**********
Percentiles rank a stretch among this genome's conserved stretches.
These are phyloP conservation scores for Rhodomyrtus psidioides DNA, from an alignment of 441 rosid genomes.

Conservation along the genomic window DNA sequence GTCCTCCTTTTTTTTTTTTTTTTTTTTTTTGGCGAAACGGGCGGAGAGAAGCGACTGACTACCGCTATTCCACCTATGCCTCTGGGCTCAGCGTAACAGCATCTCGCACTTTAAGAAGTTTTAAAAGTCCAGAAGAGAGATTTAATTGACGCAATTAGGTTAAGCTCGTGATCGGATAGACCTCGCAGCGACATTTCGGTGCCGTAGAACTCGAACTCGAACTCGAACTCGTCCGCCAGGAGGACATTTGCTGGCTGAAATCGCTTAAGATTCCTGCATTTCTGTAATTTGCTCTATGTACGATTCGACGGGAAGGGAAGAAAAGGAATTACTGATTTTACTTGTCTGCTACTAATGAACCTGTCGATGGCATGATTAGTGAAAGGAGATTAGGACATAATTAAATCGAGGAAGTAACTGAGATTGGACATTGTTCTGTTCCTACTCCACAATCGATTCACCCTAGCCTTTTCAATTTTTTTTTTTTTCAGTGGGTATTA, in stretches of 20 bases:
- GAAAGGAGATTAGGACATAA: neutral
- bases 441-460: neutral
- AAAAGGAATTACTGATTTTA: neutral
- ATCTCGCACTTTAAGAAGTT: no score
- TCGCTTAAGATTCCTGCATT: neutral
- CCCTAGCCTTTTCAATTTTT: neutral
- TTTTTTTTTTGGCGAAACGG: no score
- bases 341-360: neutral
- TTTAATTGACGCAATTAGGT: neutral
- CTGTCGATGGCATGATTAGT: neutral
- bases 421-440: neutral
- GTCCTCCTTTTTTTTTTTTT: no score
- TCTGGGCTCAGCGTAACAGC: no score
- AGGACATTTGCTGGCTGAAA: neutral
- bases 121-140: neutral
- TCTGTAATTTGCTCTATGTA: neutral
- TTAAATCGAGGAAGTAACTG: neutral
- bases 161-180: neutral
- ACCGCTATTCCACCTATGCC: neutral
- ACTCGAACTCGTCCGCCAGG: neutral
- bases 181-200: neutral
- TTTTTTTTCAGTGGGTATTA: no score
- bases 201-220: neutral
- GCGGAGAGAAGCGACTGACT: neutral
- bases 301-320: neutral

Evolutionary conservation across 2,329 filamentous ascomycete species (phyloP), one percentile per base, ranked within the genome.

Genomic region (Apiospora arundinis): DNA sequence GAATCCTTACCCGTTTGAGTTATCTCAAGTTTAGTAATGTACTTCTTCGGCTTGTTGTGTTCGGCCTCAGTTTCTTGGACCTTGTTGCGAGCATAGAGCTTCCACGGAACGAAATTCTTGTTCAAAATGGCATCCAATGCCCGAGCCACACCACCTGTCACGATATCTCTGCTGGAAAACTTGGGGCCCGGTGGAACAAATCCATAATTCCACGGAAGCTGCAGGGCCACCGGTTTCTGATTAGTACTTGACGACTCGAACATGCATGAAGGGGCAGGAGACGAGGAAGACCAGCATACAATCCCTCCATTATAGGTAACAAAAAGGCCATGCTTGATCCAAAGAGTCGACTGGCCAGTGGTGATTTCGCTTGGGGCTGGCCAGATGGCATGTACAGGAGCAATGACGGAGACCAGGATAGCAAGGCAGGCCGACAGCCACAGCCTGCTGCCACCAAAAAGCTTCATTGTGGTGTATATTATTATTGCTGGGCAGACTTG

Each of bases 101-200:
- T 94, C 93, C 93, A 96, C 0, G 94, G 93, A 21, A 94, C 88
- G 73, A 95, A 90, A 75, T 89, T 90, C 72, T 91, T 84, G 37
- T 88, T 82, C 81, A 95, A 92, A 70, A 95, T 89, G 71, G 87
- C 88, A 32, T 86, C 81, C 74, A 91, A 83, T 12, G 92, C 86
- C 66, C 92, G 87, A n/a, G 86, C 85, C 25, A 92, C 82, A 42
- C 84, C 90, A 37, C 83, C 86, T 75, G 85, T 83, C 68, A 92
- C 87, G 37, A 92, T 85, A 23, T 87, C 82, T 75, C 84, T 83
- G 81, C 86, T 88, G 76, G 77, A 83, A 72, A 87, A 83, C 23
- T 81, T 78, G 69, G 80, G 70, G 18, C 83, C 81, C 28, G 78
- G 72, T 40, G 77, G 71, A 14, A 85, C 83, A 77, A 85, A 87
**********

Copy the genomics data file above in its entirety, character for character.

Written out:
Percentiles rank a stretch among this genome's conserved stretches.
These are phyloP conservation scores for Rhodomyrtus psidioides DNA, from an alignment of 441 rosid genomes.

Conservation along the genomic window DNA sequence GTCCTCCTTTTTTTTTTTTTTTTTTTTTTTGGCGAAACGGGCGGAGAGAAGCGACTGACTACCGCTATTCCACCTATGCCTCTGGGCTCAGCGTAACAGCATCTCGCACTTTAAGAAGTTTTAAAAGTCCAGAAGAGAGATTTAATTGACGCAATTAGGTTAAGCTCGTGATCGGATAGACCTCGCAGCGACATTTCGGTGCCGTAGAACTCGAACTCGAACTCGAACTCGTCCGCCAGGAGGACATTTGCTGGCTGAAATCGCTTAAGATTCCTGCATTTCTGTAATTTGCTCTATGTACGATTCGACGGGAAGGGAAGAAAAGGAATTACTGATTTTACTTGTCTGCTACTAATGAACCTGTCGATGGCATGATTAGTGAAAGGAGATTAGGACATAATTAAATCGAGGAAGTAACTGAGATTGGACATTGTTCTGTTCCTACTCCACAATCGATTCACCCTAGCCTTTTCAATTTTTTTTTTTTTCAGTGGGTATTA, in stretches of 20 bases:
- GAAAGGAGATTAGGACATAA: neutral
- bases 441-460: neutral
- AAAAGGAATTACTGATTTTA: neutral
- ATCTCGCACTTTAAGAAGTT: no score
- TCGCTTAAGATTCCTGCATT: neutral
- CCCTAGCCTTTTCAATTTTT: neutral
- TTTTTTTTTTGGCGAAACGG: no score
- bases 341-360: neutral
- TTTAATTGACGCAATTAGGT: neutral
- CTGTCGATGGCATGATTAGT: neutral
- bases 421-440: neutral
- GTCCTCCTTTTTTTTTTTTT: no score
- TCTGGGCTCAGCGTAACAGC: no score
- AGGACATTTGCTGGCTGAAA: neutral
- bases 121-140: neutral
- TCTGTAATTTGCTCTATGTA: neutral
- TTAAATCGAGGAAGTAACTG: neutral
- bases 161-180: neutral
- ACCGCTATTCCACCTATGCC: neutral
- ACTCGAACTCGTCCGCCAGG: neutral
- bases 181-200: neutral
- TTTTTTTTCAGTGGGTATTA: no score
- bases 201-220: neutral
- GCGGAGAGAAGCGACTGACT: neutral
- bases 301-320: neutral

Evolutionary conservation across 2,329 filamentous ascomycete species (phyloP), one percentile per base, ranked within the genome.

Genomic region (Apiospora arundinis): DNA sequence GAATCCTTACCCGTTTGAGTTATCTCAAGTTTAGTAATGTACTTCTTCGGCTTGTTGTGTTCGGCCTCAGTTTCTTGGACCTTGTTGCGAGCATAGAGCTTCCACGGAACGAAATTCTTGTTCAAAATGGCATCCAATGCCCGAGCCACACCACCTGTCACGATATCTCTGCTGGAAAACTTGGGGCCCGGTGGAACAAATCCATAATTCCACGGAAGCTGCAGGGCCACCGGTTTCTGATTAGTACTTGACGACTCGAACATGCATGAAGGGGCAGGAGACGAGGAAGACCAGCATACAATCCCTCCATTATAGGTAACAAAAAGGCCATGCTTGATCCAAAGAGTCGACTGGCCAGTGGTGATTTCGCTTGGGGCTGGCCAGATGGCATGTACAGGAGCAATGACGGAGACCAGGATAGCAAGGCAGGCCGACAGCCACAGCCTGCTGCCACCAAAAAGCTTCATTGTGGTGTATATTATTATTGCTGGGCAGACTTG

Each of bases 101-200:
- T 94, C 93, C 93, A 96, C 0, G 94, G 93, A 21, A 94, C 88
- G 73, A 95, A 90, A 75, T 89, T 90, C 72, T 91, T 84, G 37
- T 88, T 82, C 81, A 95, A 92, A 70, A 95, T 89, G 71, G 87
- C 88, A 32, T 86, C 81, C 74, A 91, A 83, T 12, G 92, C 86
- C 66, C 92, G 87, A n/a, G 86, C 85, C 25, A 92, C 82, A 42
- C 84, C 90, A 37, C 83, C 86, T 75, G 85, T 83, C 68, A 92
- C 87, G 37, A 92, T 85, A 23, T 87, C 82, T 75, C 84, T 83
- G 81, C 86, T 88, G 76, G 77, A 83, A 72, A 87, A 83, C 23
- T 81, T 78, G 69, G 80, G 70, G 18, C 83, C 81, C 28, G 78
- G 72, T 40, G 77, G 71, A 14, A 85, C 83, A 77, A 85, A 87